WE perform mid level family practice, have a very busy practice, as do we all. First year NP students find our practice too complicated, as mostly it is internal medicine. So we only take last semester students. Several patients, due to insurance have gone to Rockwood & etc, here in Spokane, WA, to come back to me as soon as possible. They receive 6 min a visit, often w/a timer, and receive minimun 15 min w/me.

    I see a lot of Medicaid/Medicare, as other MD’s will not take, as they pay too little. I went into this business to help, and I made more money working in open heart surgery as an RN, but I LOVE what I do. I know my limits, I refer when in doubt, and or make calls. I do not allow patients to call me DR., and our PhD ARNP – well, his patients know the difference. PhD vs MD

    I legally am allowed to diagnosis, treat, prescribe, sign death certificates, digoxin etc, but due to MD fraud in the past….can you believe this, I cannot sign for diabetic shoes, but then nor can the renal specialists, as I manage the blood sugar. CRAZY medicare system…..part A and B

    I feel mid levels have a hugh place in the medical profession.


    R. Lee ARNP

    • Casey Fowler, ARNP says:

      Rhonna Lee,

      If we want more freedom to practice, we HAVE TO STOP CALLING OUTSELVED MID LEVELS! That suggests that physicians are higher level providers than them. We can do more than a PA, so why be classified with them?


      • Phil Kucas, PA-C, MPAS says:

        I agree. The term “Midlevel” has long annoyed me. It implies that NPs and PAs are “somewhere between” an RN and MD/DO
        If I were an RN, I would be insulted. As a PA, I resent the implication that PA and/or NP care is somehow inferior to physician care. The term “extender” is equally insufficient. How about Nurse Practitioner and Physician Assistant?

        As to the last comment, I’m not sure what it means. I’ve worked with NPs and other PAs in multiple settings in the past 30+ years. Clinical
        responsibilities and privileges were virtually identical. This includes my current VA practice setting, where I work with a physician and 2 skilled NPs. We all consult each other from time to time.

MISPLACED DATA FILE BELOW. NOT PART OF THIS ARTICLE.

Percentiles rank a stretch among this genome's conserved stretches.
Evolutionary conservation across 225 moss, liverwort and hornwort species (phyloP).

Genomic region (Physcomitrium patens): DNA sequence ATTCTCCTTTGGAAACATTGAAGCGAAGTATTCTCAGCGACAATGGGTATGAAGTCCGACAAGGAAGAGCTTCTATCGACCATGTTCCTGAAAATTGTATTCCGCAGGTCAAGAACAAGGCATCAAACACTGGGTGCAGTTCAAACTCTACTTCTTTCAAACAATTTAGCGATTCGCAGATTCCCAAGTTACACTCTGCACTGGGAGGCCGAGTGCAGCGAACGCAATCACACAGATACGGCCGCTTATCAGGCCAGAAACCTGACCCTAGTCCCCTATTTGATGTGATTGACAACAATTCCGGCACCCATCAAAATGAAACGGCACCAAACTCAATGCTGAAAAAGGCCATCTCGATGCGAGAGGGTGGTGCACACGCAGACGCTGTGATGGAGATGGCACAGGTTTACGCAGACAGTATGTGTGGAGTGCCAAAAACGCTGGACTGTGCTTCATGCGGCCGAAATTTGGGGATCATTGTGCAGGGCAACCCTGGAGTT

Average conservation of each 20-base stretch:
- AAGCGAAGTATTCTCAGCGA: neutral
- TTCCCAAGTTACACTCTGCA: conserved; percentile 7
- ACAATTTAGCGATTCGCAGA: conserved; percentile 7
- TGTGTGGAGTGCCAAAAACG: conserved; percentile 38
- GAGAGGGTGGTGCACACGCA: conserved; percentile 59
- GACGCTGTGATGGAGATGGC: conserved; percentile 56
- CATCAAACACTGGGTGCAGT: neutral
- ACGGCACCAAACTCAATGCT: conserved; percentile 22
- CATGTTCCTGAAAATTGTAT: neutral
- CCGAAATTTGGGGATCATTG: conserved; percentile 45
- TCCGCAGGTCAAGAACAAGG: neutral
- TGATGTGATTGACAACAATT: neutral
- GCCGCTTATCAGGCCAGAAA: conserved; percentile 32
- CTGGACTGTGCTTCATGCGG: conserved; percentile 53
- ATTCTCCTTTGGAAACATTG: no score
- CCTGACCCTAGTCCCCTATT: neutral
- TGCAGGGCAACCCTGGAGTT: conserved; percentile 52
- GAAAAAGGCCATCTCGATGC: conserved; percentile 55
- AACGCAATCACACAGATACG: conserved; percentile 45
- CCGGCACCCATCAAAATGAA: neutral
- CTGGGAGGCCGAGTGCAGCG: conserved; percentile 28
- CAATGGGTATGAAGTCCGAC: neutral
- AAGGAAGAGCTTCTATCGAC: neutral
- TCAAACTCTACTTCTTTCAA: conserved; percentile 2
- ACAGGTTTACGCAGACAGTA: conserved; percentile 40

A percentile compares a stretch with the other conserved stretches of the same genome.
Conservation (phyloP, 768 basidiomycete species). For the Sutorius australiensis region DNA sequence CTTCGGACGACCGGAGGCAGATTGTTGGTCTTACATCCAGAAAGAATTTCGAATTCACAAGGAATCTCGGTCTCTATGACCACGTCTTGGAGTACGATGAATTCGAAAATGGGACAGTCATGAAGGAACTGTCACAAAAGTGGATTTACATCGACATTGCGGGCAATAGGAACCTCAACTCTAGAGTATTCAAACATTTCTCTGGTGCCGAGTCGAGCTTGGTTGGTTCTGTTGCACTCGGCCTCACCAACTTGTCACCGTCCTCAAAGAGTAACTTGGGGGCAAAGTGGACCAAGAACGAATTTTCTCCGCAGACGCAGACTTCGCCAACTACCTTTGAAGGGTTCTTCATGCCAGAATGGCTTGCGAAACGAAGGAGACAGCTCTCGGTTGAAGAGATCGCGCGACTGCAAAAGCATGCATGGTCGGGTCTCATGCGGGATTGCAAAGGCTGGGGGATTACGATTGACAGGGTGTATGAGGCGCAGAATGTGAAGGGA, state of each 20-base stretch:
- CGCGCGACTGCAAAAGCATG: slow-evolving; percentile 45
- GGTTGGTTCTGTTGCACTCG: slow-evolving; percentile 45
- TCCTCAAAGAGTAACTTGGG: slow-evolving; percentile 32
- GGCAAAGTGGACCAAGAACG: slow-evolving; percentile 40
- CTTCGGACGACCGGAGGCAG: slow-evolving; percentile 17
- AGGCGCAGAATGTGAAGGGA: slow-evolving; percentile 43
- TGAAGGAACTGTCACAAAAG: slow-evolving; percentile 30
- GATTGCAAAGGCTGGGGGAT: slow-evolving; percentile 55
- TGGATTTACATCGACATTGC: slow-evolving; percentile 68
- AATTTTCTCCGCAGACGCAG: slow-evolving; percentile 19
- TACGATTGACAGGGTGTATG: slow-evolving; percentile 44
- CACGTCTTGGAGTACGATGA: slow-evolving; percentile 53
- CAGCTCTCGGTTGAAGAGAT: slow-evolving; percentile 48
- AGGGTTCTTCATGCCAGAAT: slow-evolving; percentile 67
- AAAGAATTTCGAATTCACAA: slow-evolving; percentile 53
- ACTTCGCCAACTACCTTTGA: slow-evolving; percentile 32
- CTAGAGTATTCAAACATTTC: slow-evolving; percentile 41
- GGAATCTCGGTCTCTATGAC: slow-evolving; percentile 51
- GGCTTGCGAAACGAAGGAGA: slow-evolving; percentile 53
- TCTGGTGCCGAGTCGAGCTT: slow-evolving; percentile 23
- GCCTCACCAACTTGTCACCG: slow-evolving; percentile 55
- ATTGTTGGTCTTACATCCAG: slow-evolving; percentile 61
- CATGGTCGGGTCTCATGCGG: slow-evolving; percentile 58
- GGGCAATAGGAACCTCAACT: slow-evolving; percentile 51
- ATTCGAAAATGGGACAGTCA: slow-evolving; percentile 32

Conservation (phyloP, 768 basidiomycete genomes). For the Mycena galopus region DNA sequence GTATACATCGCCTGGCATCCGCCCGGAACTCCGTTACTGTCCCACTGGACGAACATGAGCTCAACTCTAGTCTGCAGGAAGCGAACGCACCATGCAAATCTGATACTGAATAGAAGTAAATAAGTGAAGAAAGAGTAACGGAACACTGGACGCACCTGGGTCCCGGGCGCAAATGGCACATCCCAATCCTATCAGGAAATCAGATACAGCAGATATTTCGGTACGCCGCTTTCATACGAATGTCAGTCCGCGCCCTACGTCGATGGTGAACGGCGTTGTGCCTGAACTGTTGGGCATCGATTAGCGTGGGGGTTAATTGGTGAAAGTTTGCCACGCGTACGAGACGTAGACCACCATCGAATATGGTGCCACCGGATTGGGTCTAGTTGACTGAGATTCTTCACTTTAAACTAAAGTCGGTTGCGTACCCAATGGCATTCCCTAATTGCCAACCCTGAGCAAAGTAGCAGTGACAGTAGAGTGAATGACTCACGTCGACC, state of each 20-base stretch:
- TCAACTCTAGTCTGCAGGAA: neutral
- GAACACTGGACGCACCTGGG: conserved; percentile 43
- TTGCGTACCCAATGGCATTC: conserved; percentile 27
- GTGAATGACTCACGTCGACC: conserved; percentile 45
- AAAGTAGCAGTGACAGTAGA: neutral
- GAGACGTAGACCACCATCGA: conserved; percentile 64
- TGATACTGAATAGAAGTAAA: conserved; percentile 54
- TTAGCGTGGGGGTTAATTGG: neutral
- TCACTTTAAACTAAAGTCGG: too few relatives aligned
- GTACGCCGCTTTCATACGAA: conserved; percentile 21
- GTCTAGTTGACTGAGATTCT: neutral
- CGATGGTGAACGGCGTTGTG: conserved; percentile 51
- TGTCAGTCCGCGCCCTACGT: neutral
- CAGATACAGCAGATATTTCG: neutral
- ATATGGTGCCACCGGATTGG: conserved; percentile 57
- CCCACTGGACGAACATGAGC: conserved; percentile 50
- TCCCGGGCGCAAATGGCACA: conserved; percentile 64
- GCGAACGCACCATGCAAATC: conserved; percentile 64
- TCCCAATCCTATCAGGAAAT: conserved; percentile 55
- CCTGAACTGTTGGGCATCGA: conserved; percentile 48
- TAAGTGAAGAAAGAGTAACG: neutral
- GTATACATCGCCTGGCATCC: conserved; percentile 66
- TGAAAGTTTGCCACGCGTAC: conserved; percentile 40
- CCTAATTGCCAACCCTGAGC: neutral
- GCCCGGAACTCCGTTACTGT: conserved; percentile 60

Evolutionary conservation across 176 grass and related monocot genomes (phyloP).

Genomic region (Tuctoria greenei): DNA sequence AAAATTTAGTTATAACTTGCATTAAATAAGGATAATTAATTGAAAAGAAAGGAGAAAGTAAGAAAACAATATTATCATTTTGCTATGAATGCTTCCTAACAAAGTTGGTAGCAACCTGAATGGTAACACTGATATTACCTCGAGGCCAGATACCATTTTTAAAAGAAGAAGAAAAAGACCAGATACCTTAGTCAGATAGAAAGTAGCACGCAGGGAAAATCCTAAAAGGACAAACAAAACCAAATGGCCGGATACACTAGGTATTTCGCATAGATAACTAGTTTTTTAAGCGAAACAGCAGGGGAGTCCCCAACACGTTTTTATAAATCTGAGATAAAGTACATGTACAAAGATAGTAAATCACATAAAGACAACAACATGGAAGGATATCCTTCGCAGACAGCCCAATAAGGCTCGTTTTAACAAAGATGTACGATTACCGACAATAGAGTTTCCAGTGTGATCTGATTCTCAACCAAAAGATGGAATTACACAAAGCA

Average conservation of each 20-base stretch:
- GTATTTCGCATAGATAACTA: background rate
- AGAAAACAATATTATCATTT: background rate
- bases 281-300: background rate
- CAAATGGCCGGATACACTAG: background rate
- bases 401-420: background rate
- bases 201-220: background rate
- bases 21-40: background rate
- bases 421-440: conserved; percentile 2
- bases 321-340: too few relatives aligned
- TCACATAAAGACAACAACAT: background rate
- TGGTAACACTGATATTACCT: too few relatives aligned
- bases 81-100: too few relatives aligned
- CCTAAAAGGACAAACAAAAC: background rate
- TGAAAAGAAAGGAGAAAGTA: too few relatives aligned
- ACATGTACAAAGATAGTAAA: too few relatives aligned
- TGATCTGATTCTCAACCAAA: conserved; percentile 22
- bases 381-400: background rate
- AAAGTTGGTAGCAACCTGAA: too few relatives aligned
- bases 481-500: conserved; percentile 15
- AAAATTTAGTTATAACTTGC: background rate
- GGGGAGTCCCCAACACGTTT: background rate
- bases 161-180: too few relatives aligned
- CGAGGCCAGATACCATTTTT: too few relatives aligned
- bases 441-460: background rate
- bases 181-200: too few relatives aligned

As to the “concerns” for patient safety, studies of PA/NP practice over decades have demonstrated equal or better than physician care. In fact, at least one author came to the conclusion that one of the best ways for physicians in primary care to
        Decrease liability was to hire an NP or PA.

        By the way folks (MD,NP,PA,DO), the last time I checked, there were Way more than enough patients in need of primary care to go around.

  29. Elizabeth Babler-Schrader Ed.D., APRN says:

    I am in full support of standardize practice throughout the VA system and lessening of restrictions nation wide inorder to support the Affordable Care Act. APRNs are the solution to the primary care provider shortage.

  30. Lucille Joel, APN, EdD says:

    Multidisciplinary teams are vital to cost-efficiency, quality and access. This does not equate with physician led teams. The team leader should be contextually determined according to the presenting case. APRNs represent a valuable attribute and should practice to the full extent of their preparation, and the VA is a good place to demonstrate this ability. APRNs are quick to refer-out those cases beyond their scope; check the liability statistics. They are also predisposed to support self-care and self-management with their clients, which may be out only hope to control health care costs.

  31. Pam Hamilton, MPAS, PA-C says:

    I do not think that by artificially elevating credentials to “Doctor” that anything is gained in the provision of quality patient care. I feel the title is misleading in patient care, if one is not MD or DO. I am happy to see an NP in my pcp’s practice, but an NP is not a “dcotor” to me. The same case can be made for pharmacists, physical therapists, and now NPs. Education is being priced out of reach of many, student debt is crippling, and where is ANY evidence that patient care quality is improved.

    • Marcy Buzanowicz DNP says:

      Ms. Hamililton,
      The title doctor is not owned by the profession of medicine or physicians. It is a level of education. Anyone who has strived to achived that level of doctorate deserves the title “doctor”.

  32. Sharon Holley, DNP, CNM says:

    With all due respect to one physician’s comments in this comment section I would like to reply to the statement made, “Advance practice nurses no matter how you try to label them do not have the training, expertise, or forsight